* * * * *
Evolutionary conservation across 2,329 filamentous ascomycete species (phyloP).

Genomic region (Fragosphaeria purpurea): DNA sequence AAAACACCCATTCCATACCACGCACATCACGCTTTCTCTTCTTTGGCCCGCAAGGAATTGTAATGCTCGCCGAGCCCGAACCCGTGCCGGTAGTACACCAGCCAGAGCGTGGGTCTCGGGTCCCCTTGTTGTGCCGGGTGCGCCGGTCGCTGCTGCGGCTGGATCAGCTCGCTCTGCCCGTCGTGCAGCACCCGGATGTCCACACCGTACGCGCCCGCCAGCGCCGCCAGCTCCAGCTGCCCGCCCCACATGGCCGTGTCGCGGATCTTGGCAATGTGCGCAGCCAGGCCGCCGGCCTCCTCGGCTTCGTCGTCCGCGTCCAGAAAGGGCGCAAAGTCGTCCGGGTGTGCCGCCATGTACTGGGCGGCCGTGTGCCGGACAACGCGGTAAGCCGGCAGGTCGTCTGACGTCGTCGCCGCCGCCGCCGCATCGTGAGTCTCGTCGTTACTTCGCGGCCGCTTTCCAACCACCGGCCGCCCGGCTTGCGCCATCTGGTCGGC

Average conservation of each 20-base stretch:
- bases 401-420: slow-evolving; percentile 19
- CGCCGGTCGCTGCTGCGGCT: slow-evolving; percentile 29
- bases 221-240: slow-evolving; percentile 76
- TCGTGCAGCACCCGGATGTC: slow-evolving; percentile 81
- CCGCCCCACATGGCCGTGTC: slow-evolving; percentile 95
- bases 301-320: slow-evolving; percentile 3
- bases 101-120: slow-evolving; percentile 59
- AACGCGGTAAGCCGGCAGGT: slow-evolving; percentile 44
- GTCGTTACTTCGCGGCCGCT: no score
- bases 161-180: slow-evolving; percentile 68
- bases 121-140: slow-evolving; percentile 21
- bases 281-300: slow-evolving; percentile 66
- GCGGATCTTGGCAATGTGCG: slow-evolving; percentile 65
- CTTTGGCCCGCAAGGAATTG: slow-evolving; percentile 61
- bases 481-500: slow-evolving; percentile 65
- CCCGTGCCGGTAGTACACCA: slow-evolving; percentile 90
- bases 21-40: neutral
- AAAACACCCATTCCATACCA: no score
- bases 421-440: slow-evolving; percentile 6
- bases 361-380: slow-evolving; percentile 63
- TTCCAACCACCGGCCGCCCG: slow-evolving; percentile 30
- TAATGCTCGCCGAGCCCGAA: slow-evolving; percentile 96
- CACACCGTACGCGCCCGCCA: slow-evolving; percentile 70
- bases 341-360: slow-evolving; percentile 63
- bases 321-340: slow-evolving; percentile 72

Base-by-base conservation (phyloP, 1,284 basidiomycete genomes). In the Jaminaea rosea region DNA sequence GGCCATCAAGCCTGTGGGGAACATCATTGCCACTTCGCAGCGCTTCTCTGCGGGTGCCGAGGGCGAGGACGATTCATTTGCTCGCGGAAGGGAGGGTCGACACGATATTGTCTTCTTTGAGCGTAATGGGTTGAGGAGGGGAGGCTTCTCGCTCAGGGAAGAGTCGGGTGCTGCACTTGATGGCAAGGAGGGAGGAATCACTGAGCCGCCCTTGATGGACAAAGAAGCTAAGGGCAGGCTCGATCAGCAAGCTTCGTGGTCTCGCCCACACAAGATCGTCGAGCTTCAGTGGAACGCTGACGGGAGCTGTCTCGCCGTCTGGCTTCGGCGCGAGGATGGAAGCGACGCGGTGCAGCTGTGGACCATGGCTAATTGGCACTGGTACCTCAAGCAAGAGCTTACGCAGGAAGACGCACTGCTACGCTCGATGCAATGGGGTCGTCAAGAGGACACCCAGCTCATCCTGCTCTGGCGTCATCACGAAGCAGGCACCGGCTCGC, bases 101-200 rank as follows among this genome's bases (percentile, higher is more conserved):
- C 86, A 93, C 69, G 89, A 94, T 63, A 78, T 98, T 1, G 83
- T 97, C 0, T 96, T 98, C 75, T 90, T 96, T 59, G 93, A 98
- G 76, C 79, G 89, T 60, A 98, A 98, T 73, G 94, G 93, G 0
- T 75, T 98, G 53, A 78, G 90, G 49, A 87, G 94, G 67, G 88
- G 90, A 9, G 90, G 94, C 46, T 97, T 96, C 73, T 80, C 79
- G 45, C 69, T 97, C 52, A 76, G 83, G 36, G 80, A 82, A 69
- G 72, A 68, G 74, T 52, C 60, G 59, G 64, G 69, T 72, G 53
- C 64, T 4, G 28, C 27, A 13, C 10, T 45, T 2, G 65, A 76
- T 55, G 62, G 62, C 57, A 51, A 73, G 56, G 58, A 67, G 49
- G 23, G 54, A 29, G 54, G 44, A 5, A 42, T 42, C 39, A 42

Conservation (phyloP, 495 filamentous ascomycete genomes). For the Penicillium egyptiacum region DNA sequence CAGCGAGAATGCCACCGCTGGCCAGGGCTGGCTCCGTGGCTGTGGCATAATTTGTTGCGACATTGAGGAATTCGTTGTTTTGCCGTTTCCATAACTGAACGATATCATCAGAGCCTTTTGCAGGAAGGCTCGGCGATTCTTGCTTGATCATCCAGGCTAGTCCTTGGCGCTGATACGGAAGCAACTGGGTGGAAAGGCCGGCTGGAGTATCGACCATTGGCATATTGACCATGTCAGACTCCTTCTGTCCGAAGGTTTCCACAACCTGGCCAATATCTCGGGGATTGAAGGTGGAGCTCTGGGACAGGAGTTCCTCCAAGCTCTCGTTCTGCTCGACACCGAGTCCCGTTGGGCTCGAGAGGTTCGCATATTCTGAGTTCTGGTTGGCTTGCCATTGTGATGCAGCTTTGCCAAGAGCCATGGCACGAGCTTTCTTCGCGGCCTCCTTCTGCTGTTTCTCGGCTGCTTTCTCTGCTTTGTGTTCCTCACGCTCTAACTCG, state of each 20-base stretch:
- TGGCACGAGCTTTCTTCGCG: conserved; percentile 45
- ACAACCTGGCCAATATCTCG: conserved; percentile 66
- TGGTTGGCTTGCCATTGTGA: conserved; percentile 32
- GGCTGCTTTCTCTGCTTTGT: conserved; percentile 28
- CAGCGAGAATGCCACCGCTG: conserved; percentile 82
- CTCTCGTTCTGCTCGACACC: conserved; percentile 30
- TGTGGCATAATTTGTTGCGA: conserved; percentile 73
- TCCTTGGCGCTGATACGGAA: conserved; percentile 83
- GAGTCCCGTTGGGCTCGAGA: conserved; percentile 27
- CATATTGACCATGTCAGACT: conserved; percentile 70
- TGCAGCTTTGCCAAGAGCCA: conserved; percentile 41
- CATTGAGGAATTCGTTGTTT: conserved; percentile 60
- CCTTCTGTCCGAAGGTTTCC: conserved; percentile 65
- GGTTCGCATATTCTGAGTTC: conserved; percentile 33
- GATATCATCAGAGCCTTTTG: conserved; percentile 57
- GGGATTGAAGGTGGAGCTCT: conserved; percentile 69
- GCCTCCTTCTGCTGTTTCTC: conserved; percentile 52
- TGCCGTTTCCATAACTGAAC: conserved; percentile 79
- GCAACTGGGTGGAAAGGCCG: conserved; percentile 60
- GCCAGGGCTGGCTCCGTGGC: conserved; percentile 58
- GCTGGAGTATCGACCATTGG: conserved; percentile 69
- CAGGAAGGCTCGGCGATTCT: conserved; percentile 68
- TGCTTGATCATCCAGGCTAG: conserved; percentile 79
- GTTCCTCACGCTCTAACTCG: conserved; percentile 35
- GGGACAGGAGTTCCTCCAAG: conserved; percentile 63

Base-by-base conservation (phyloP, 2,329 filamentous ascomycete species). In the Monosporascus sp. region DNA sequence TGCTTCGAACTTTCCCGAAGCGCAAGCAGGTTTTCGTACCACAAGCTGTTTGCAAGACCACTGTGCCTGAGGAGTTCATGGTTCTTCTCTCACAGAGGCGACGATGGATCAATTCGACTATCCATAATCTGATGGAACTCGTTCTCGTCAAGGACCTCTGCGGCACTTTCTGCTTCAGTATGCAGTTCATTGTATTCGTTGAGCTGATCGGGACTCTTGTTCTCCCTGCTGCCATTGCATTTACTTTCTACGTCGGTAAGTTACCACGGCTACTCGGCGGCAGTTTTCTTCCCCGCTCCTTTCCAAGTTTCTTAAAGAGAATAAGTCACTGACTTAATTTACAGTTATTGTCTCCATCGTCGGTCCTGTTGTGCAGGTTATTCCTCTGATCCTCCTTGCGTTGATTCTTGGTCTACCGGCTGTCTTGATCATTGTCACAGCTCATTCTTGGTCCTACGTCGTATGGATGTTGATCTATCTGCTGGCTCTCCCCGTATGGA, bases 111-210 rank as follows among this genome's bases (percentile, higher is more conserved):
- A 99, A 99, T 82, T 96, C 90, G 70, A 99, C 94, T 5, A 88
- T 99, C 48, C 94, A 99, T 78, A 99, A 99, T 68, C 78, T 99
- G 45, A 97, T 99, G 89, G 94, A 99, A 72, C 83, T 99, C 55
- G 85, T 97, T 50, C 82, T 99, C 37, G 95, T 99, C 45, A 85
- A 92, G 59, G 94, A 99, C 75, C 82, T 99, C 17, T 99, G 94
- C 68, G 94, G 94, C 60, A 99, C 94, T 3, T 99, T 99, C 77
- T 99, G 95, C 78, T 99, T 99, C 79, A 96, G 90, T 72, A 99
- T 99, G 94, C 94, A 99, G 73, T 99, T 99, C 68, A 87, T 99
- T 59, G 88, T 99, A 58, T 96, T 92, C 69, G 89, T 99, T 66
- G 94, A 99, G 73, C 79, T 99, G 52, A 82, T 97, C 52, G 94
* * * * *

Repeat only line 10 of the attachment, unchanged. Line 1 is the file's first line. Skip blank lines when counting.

- bases 101-120: slow-evolving; percentile 59